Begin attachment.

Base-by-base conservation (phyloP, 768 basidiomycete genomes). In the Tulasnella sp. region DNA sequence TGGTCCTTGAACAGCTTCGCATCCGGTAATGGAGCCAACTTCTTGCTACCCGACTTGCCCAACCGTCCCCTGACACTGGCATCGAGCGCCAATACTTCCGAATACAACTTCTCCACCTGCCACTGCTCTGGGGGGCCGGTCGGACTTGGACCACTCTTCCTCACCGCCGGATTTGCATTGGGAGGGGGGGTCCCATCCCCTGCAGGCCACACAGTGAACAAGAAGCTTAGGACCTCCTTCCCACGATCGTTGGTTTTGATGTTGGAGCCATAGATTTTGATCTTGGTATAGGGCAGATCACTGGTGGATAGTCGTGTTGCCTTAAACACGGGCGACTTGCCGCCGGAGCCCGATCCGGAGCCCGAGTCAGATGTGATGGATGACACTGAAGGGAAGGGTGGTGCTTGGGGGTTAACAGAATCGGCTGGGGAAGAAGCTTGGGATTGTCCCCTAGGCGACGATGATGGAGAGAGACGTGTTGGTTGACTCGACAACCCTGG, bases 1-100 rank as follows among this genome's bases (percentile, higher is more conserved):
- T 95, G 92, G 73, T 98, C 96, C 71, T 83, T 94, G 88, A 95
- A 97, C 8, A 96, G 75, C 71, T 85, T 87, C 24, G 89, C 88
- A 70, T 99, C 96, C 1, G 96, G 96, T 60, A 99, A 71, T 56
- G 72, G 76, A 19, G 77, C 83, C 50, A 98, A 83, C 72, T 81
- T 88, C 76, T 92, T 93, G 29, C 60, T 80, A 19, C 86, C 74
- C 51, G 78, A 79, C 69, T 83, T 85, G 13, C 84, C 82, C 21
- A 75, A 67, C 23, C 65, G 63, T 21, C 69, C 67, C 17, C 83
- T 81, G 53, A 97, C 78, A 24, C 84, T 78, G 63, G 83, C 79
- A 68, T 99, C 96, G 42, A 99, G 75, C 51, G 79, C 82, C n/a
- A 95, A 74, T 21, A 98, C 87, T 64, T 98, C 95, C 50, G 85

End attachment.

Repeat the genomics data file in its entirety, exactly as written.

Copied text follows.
Base-by-base conservation (phyloP, 768 basidiomycete genomes). In the Tulasnella sp. region DNA sequence TGGTCCTTGAACAGCTTCGCATCCGGTAATGGAGCCAACTTCTTGCTACCCGACTTGCCCAACCGTCCCCTGACACTGGCATCGAGCGCCAATACTTCCGAATACAACTTCTCCACCTGCCACTGCTCTGGGGGGCCGGTCGGACTTGGACCACTCTTCCTCACCGCCGGATTTGCATTGGGAGGGGGGGTCCCATCCCCTGCAGGCCACACAGTGAACAAGAAGCTTAGGACCTCCTTCCCACGATCGTTGGTTTTGATGTTGGAGCCATAGATTTTGATCTTGGTATAGGGCAGATCACTGGTGGATAGTCGTGTTGCCTTAAACACGGGCGACTTGCCGCCGGAGCCCGATCCGGAGCCCGAGTCAGATGTGATGGATGACACTGAAGGGAAGGGTGGTGCTTGGGGGTTAACAGAATCGGCTGGGGAAGAAGCTTGGGATTGTCCCCTAGGCGACGATGATGGAGAGAGACGTGTTGGTTGACTCGACAACCCTGG, bases 1-100 rank as follows among this genome's bases (percentile, higher is more conserved):
- T 95, G 92, G 73, T 98, C 96, C 71, T 83, T 94, G 88, A 95
- A 97, C 8, A 96, G 75, C 71, T 85, T 87, C 24, G 89, C 88
- A 70, T 99, C 96, C 1, G 96, G 96, T 60, A 99, A 71, T 56
- G 72, G 76, A 19, G 77, C 83, C 50, A 98, A 83, C 72, T 81
- T 88, C 76, T 92, T 93, G 29, C 60, T 80, A 19, C 86, C 74
- C 51, G 78, A 79, C 69, T 83, T 85, G 13, C 84, C 82, C 21
- A 75, A 67, C 23, C 65, G 63, T 21, C 69, C 67, C 17, C 83
- T 81, G 53, A 97, C 78, A 24, C 84, T 78, G 63, G 83, C 79
- A 68, T 99, C 96, G 42, A 99, G 75, C 51, G 79, C 82, C n/a
- A 95, A 74, T 21, A 98, C 87, T 64, T 98, C 95, C 50, G 85